Sunday, October 09, 2011

Fredrickstad, Norway

Does anyone live there that can tell me where to find some historic sights, buildings etc?


Franky said...

I wish I could help you with that Johnny but, Im interested to see what people post here.

zillustration said...

wikipedia has a bunch of photos of landmarks:,_Norway

duperhaakon said...

Maybe this? What are you doing that involves Fredrikstad, of all places?

JohnK said...

I'm going to the animation festival, but I wanna spend a day or 2 seeing old buildings and shopping for antiques


Spunk-Monkey said...

I haven't been to that side of the fjord in about 25 years, and my Norsk really sucked. But here's what i remember. Along the E6 there are some viking mounds and some ancient grave markers near Råde (i remember they looked like a miniature stonehenge). If you have time to spend in Oslo, go there as well. Rent a car and drive as far around as you can. The larger towns are more architecturally interesting as there you'll find more of the tiny alleys and buildings older than than the US. The western side of the fjord has more of the hilly terrain (and touristy destinations), but everywhere is losing sunlight this time of year. And if you're around on a Saturday night, in Oslo that's when the American Car Club enthusiasts would cruise and hang out ( Those streets are never so dangerously narrow as when tooling about in a '70s muscle car, and they're a fun group to hang with. As for shops, i remember further up north the rule was to stay away from anywhere that had wooden trolls out front; that marked a shop that was priced for tourists.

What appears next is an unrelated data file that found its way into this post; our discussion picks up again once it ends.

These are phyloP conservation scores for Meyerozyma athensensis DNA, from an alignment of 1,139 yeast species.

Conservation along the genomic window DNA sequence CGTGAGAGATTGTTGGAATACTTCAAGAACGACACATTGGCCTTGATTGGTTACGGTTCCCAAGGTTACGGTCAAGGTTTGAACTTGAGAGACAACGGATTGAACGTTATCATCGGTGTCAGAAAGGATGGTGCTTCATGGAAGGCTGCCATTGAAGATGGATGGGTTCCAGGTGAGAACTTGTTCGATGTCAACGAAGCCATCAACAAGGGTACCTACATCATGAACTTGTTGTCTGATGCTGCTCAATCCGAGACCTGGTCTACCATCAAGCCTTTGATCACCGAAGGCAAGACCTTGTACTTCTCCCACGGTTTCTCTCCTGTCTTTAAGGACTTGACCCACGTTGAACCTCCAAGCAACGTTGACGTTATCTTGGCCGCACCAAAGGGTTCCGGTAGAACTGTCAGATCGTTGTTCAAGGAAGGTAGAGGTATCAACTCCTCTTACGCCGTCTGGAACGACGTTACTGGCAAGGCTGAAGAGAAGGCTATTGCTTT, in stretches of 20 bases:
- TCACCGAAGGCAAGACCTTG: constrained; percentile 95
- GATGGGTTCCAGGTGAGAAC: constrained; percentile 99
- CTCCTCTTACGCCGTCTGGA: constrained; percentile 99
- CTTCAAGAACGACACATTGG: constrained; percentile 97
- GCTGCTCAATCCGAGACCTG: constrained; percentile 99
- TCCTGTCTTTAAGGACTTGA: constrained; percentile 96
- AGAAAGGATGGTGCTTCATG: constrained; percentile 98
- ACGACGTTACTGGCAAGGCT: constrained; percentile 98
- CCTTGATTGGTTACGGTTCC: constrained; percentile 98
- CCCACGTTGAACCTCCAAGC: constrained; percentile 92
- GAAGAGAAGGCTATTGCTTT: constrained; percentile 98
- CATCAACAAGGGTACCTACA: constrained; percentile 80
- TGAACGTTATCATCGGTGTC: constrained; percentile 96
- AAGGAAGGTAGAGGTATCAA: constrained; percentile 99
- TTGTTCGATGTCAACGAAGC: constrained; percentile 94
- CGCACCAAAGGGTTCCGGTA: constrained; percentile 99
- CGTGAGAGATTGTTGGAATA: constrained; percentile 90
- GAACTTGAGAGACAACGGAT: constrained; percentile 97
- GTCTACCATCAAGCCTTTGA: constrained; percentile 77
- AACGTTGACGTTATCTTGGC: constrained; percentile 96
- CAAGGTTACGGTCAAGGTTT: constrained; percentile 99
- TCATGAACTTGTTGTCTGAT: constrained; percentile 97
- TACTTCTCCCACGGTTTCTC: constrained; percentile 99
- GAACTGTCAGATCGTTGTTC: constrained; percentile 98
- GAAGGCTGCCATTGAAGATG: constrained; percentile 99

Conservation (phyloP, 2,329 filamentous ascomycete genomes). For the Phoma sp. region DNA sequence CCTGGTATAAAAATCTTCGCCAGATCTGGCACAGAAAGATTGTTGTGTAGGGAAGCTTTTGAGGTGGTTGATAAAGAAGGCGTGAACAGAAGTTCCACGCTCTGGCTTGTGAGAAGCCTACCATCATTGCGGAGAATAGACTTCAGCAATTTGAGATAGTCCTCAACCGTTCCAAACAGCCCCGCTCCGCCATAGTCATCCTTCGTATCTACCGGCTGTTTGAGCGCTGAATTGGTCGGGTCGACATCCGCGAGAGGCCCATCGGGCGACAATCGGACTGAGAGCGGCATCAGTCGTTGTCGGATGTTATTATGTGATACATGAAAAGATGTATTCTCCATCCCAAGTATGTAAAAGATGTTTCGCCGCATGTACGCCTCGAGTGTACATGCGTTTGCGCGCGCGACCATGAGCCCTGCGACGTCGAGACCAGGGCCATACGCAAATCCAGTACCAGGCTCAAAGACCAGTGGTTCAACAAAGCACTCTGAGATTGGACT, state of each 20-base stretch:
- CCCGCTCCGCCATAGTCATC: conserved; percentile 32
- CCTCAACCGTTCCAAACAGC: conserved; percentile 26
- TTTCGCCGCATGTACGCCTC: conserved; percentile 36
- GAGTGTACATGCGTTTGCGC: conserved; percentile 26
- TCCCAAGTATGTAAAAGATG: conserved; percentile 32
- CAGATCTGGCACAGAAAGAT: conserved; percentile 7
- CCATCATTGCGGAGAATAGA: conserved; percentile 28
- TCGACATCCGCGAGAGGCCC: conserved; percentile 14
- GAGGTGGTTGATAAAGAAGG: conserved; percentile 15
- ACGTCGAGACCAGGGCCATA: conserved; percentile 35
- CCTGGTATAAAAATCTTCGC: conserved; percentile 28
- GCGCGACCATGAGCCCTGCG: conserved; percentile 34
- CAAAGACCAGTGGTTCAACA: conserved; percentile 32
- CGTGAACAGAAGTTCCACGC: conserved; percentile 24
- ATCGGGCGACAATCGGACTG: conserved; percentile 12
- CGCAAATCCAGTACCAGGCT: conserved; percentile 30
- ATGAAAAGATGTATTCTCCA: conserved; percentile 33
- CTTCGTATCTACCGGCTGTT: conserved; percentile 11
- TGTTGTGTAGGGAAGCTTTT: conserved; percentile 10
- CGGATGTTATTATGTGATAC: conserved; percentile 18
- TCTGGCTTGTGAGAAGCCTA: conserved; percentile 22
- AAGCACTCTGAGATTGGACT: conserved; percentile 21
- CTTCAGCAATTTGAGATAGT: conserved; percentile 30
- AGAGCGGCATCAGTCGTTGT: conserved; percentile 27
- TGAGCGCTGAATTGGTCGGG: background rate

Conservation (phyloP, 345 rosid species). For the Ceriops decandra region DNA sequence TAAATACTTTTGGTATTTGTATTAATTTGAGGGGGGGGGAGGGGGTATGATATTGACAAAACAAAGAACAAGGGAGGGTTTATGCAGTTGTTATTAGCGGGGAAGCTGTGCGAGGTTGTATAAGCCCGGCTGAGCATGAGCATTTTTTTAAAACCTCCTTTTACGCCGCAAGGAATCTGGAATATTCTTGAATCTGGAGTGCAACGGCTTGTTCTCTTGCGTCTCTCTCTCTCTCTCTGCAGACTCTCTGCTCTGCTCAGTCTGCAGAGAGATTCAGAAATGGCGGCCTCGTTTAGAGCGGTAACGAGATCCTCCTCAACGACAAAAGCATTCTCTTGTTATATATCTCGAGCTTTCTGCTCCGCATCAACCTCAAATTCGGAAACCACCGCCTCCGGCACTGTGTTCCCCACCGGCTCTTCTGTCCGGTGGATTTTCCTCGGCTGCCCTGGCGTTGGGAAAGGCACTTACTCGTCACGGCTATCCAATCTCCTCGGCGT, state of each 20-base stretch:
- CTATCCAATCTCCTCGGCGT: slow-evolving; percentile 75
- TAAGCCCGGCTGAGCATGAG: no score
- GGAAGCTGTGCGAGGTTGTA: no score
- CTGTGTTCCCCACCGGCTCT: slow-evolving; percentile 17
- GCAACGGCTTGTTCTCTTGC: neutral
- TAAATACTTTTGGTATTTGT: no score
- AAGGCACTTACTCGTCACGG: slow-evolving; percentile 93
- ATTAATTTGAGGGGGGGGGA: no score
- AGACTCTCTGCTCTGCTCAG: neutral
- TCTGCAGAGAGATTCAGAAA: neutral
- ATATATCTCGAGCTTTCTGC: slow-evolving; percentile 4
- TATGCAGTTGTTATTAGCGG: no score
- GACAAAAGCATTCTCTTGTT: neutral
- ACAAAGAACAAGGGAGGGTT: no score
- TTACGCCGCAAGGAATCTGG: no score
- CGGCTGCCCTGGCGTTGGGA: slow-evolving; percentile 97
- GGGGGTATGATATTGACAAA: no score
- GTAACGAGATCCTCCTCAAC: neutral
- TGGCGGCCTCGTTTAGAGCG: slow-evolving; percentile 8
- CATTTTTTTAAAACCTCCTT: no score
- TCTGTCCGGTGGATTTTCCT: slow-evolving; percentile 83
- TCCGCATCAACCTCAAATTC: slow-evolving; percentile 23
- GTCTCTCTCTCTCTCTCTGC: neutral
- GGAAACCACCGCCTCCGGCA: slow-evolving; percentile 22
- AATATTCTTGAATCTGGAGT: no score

I'll be interested to know if any of this is helpful, or even still valid. But when you get there you'll meet people who'll help you find something. And if the weather keeps you inside, the food will make up for it.


Joshua Kahan said...

This site should be useful,

That or

Kenneth F. Bosch said...

Hi John !

I don't know Fredrikstad, but it's not far from Oslo, you can arrive in one hour, with train. Here's is the train company website:

Oslo it's a good place to visit. Some art museums, and some nice parks, for example Frognerparken, a huge park with a lot of sculptures of Gustav Vigeland (dedicated to human body and feelings)

If you'll stay more days i recommend to visit the west coast ( the city of Bergen and the fiords ). But prepare raincoat and umbrella. ( if you come say something and we can drink a hot coffee :) )

Somebody said that you can rent a car and drive as far as you can. Yes, it's an option, but i don't recommend this. It's winter, and you can very easily find snow and ice on the road. And the norwegian roads are bad !

Prepare winter clothes !! important, the east part is normal to have temperatures between 0º and -15º ( or more ) in winter.
Here you can check:

I saw that you're going to make a seminar. I have the idea to go to the festival, but at this moment I don't know if I can go. I hope !


JohnK said...

Thanks Kenn

Maybe I'll see you there

Ingrid said...

John K coming to my hometown! This is too good to be true! You have to go see the Old Town for sure.. I could dig up some more sights for your eyes to lay upon. Are you going to have a talk there? From Ingrid, a BIG Ren & Stimpy fan

JohnK said...

Yes I'm a guest at the animation festival in November.

-åssy. said...

I'm late to the party here but thought I'd mention that Fredrikstad is Norway's (Northern Europe's?) best preserved fortress town - the area that is now described as the Old Town. It's across the river from the new one (there's a ferry going every half hour or so) and has loads of original houses and the intact fortification walls around it.
Oslo, apart from what's mentioned here has a lot of historical museums on the Bygdøy peninsula (Norsk Folkemuseum (old houses over a large area, including a stave church), The viking ship museum, with the world two best preserved original viking longships), the kon-tiki museum for Thor Heyerdahl fans and the Fram museum for Frdtjof Nansen-/Roald Amundsen-fans. Also there is another fortress/old castle on the shoreline in the middle of town, Akershus festning, with a lot of 17th century houses nearby, and there is also the Oslo Old City, with ruins of the original Oslo settlement (church/monastery) from around year 1000AD. If you're into old buildings there should be plenty to fill a day or two.